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New York Fashion Week

September 7, 2012 | By Booth Moore, Fashion Critic
NEW YORK -- The collection: Jenni Kayne. The inspiration: Surf culture and easy urban sportswear. The look: Borrowed from the boys of summer. L.A.-based designer Kayne has mastered the summer suit in all its varied forms (with shorts or pants, an anorak or cropped blazer). Soft, silk crepe suits came in daffodil yellow or fuchsia with lipstick red accents; a teal houndstooth poncho with matching cropped, tapered pants, and a Southwestern print mini skirt with a matching cropped top. Color-blocked cotton raincoats and reverse seersucker trenches, crepe, cap-sleeved gowns, nubby beach cardigans, screen-printed T-shirts with abstract prints of a surfer in the water, and Kayne's signature D'Orsay flats in several summery colors rounded out this SoCal lifestyle collection.
February 14, 2013 | By Jenn Harris
NEW YORK -- Los Angeles-based celebrity stylist, reality TV star and designer Rachel Zoe took a break from awards show dressing (Oscar nominee Anne Hathaway is a client), to present her fall  2013 collection Wednesday afternoon at Lincoln Center, to a crowd that included Miley Cyrus and Coco Rocha. The inspiration: 1970s equestrian style, romantic men's wear, baroque details and a nod to the London rock 'n' roll underground, according to the show notes. The look: Refined but cozy, from the collarless camel coat, leather shell and jodphur pants that opened the show, to the cream, oversized, cable knit sweater worn over caramel leather pants that came out later.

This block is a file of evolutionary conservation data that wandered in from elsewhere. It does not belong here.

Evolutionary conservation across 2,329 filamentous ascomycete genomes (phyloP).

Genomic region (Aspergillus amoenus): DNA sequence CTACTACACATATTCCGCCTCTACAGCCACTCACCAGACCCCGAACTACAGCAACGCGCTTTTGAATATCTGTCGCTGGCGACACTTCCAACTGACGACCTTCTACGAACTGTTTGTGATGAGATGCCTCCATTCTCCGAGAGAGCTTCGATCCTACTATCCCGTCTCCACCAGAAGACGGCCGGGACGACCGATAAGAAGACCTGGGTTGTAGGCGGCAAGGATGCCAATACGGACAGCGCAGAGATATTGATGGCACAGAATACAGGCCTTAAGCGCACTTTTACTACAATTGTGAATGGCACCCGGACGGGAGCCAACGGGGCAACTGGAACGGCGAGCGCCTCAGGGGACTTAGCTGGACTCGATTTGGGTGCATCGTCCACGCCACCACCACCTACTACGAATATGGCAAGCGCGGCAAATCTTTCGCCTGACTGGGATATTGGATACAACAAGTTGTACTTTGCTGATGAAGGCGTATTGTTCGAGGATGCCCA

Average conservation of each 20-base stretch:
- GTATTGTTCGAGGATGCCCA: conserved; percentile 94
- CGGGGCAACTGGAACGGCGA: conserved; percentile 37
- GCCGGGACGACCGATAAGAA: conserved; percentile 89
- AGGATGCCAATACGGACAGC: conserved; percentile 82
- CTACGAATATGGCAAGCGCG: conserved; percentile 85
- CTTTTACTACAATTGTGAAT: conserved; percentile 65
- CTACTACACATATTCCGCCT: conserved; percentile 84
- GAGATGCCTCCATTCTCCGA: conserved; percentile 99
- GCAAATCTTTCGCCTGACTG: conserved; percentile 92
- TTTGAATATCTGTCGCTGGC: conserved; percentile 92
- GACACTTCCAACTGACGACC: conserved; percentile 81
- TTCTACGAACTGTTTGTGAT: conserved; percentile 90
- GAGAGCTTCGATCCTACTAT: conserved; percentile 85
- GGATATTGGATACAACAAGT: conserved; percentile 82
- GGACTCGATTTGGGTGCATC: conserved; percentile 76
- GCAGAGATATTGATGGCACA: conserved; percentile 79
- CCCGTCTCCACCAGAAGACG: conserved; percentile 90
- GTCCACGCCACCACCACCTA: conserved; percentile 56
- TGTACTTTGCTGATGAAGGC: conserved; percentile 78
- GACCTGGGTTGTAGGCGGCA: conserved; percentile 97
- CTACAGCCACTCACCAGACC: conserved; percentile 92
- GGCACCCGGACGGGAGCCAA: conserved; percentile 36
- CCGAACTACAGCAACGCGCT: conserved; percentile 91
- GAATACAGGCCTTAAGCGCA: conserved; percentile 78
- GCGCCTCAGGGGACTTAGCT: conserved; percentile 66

September 8, 2013 | By Booth Moore, Los Angeles Times Fashion Critic
NEW YORK -- Joseph Altuzarra was in the news last week when it was announced that luxury goods conglomerate Kering (formerly named PPR) invested in his burgeoning brand. So expectations were high for his collection, shown Saturday night at New York Fashion Week. And Altuzarra did not disappoint. The inspiration: Japanese Boro clothing, or "everyday garments patched and pieced to prolong their usefulness for the farmers and fishermen who wore them," according to the show notes. The look: Utilitarian Japanese work wear and ethnic accents spun into sultry luxury.
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